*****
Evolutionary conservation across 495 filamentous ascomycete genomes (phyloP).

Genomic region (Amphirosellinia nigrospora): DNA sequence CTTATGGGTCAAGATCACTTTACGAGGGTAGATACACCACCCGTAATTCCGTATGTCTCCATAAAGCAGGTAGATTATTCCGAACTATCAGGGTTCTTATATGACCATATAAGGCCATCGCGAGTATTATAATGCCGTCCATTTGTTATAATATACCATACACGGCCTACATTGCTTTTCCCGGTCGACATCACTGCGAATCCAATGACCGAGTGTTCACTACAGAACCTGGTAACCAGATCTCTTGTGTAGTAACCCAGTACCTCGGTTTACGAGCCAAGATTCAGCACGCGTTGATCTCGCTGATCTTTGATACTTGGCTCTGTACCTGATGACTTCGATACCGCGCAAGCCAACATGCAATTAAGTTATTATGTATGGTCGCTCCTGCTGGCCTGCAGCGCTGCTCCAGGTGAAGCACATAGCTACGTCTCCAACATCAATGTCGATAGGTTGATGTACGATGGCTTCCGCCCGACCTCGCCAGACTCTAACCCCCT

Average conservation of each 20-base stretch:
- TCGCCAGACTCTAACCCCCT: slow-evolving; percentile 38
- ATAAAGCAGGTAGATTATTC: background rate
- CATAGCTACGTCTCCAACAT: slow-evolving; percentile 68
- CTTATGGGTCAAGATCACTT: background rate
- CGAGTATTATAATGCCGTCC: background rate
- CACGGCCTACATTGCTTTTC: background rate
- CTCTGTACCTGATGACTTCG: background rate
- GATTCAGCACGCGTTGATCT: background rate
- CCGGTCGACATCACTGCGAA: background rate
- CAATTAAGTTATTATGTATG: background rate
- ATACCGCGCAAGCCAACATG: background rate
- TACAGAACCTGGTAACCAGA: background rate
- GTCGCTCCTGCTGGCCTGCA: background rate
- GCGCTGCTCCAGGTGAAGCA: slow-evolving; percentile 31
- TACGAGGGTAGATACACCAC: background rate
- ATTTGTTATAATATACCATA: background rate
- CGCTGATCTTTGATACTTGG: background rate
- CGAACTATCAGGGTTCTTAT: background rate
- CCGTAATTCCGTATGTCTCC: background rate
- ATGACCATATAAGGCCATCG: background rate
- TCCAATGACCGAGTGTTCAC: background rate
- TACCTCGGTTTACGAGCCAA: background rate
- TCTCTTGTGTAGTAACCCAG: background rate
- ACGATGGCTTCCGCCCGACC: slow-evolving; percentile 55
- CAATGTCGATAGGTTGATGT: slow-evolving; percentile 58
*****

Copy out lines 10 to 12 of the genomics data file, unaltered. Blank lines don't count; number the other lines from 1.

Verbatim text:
- CTCTGTACCTGATGACTTCG: background rate
- GATTCAGCACGCGTTGATCT: background rate
- CCGGTCGACATCACTGCGAA: background rate